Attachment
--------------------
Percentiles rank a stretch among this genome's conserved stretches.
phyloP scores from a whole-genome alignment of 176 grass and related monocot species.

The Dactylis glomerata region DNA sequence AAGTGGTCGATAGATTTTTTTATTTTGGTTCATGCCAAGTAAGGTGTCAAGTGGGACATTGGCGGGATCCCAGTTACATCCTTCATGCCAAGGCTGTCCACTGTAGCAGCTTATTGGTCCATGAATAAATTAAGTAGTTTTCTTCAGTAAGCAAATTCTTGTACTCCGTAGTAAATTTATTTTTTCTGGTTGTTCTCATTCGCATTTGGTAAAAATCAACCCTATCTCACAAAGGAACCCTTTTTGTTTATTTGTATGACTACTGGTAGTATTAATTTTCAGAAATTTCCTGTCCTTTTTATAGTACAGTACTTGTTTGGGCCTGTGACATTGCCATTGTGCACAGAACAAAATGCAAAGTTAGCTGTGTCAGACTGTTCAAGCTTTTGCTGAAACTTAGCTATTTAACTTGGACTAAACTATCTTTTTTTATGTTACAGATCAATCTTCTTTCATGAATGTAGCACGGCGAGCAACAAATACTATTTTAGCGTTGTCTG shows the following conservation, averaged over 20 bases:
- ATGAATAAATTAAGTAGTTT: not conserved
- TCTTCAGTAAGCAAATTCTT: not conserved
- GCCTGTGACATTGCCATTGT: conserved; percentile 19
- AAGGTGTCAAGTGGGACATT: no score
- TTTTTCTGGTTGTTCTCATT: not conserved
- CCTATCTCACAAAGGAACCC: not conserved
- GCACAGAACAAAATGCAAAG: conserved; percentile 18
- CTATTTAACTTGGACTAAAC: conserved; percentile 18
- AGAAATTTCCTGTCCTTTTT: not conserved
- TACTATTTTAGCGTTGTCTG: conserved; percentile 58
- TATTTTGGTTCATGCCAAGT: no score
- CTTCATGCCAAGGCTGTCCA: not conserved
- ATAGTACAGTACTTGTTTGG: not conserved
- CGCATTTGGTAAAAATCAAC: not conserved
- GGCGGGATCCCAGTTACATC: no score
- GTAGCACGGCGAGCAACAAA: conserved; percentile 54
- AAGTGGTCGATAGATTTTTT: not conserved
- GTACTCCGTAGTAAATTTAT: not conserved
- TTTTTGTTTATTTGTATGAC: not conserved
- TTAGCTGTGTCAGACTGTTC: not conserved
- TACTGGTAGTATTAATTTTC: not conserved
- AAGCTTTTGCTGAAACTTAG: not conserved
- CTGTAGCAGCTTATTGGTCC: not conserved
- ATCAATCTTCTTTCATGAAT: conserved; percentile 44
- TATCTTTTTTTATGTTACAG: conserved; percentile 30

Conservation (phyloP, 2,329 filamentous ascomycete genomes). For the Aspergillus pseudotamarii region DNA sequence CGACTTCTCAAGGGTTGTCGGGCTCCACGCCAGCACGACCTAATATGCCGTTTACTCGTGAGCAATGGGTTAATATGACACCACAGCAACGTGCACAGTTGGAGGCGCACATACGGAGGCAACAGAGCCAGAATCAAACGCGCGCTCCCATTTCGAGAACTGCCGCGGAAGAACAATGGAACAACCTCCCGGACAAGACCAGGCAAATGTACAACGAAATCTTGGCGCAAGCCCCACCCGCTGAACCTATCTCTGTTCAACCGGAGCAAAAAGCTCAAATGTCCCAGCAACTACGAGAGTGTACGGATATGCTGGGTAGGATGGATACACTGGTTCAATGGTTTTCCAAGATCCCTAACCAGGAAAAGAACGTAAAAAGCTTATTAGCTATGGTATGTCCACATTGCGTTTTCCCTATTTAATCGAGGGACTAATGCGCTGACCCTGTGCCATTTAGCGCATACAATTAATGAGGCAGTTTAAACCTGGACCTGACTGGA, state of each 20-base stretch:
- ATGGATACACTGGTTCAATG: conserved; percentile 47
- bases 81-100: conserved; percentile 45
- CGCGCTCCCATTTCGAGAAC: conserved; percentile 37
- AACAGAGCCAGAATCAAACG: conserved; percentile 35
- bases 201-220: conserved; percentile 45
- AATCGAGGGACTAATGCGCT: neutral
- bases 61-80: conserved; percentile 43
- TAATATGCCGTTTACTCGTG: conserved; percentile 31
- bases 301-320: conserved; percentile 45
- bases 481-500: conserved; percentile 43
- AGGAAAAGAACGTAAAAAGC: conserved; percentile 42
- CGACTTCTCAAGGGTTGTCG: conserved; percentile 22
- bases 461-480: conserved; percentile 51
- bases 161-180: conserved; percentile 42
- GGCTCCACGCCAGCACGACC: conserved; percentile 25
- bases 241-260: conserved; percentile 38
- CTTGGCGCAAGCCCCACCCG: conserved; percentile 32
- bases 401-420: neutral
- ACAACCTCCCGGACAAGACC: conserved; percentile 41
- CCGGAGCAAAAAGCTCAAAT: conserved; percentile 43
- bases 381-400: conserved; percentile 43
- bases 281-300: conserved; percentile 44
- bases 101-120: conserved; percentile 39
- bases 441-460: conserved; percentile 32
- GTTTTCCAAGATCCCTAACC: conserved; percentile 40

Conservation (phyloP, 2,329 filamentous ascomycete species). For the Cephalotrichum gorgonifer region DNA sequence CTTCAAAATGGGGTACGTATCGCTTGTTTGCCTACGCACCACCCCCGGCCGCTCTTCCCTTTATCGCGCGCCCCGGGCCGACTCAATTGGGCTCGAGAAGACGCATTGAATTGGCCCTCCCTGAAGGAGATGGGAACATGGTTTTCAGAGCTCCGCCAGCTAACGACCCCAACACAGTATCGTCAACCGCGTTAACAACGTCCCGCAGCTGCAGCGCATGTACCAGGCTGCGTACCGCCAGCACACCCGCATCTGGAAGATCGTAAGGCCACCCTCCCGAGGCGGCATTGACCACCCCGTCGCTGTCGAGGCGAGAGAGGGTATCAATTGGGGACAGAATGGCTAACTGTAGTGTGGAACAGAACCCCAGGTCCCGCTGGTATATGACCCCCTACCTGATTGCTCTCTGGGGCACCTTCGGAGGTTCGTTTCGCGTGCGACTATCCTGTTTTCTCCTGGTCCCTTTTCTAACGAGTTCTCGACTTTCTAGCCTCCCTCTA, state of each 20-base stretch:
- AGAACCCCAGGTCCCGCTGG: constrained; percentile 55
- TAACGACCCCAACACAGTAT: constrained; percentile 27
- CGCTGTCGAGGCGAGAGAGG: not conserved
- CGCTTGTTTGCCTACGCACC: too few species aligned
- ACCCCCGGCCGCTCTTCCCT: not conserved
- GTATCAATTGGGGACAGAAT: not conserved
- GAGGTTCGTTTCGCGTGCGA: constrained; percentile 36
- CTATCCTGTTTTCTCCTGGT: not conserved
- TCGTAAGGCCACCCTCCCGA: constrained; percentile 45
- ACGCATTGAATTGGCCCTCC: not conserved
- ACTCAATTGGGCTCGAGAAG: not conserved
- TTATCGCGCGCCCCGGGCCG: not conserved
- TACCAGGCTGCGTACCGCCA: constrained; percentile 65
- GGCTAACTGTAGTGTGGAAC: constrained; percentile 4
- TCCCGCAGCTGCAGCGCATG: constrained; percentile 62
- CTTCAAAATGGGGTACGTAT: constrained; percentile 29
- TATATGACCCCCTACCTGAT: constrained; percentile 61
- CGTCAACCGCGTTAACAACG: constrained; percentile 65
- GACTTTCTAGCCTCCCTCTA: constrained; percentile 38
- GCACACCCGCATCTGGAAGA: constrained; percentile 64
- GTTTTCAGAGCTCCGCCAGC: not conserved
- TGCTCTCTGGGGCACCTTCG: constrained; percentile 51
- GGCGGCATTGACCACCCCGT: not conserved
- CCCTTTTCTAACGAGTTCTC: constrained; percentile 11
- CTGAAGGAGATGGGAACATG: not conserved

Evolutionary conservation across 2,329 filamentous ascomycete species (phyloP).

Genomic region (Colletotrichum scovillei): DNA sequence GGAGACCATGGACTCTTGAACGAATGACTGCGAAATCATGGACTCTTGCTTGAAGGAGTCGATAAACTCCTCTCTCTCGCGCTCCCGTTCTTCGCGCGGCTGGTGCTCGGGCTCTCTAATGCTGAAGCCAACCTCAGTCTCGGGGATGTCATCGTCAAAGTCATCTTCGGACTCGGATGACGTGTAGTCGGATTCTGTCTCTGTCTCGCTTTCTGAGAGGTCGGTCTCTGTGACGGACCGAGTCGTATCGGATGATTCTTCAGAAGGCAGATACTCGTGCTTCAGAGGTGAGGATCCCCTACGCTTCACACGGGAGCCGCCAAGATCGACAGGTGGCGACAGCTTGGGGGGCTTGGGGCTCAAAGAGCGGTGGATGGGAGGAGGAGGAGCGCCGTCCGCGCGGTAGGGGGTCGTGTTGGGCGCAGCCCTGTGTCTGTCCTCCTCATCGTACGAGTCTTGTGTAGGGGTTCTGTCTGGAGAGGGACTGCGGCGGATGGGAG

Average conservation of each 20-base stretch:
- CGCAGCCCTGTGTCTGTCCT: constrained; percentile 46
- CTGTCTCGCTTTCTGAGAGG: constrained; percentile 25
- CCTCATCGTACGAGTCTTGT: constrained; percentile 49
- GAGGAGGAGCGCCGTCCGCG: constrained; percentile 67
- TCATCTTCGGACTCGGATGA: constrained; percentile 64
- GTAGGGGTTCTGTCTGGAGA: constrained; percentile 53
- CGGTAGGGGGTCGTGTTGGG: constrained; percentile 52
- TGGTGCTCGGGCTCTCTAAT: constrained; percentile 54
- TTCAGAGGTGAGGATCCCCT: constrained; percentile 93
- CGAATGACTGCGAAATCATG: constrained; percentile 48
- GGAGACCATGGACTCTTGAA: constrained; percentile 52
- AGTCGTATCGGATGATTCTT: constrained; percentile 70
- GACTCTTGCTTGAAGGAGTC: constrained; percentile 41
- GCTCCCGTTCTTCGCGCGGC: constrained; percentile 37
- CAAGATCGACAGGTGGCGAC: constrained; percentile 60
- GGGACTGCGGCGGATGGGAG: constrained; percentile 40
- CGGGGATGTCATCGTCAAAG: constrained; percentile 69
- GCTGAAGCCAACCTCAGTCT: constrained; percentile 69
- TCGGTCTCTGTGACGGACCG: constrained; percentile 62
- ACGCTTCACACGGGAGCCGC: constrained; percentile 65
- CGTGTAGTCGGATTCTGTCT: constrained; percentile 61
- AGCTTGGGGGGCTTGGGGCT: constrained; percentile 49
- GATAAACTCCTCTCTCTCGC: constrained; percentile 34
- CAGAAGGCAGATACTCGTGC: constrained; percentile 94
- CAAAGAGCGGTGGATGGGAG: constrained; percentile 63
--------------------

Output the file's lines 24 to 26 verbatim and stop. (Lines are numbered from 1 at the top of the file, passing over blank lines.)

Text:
- TACTGGTAGTATTAATTTTC: not conserved
- AAGCTTTTGCTGAAACTTAG: not conserved
- CTGTAGCAGCTTATTGGTCC: not conserved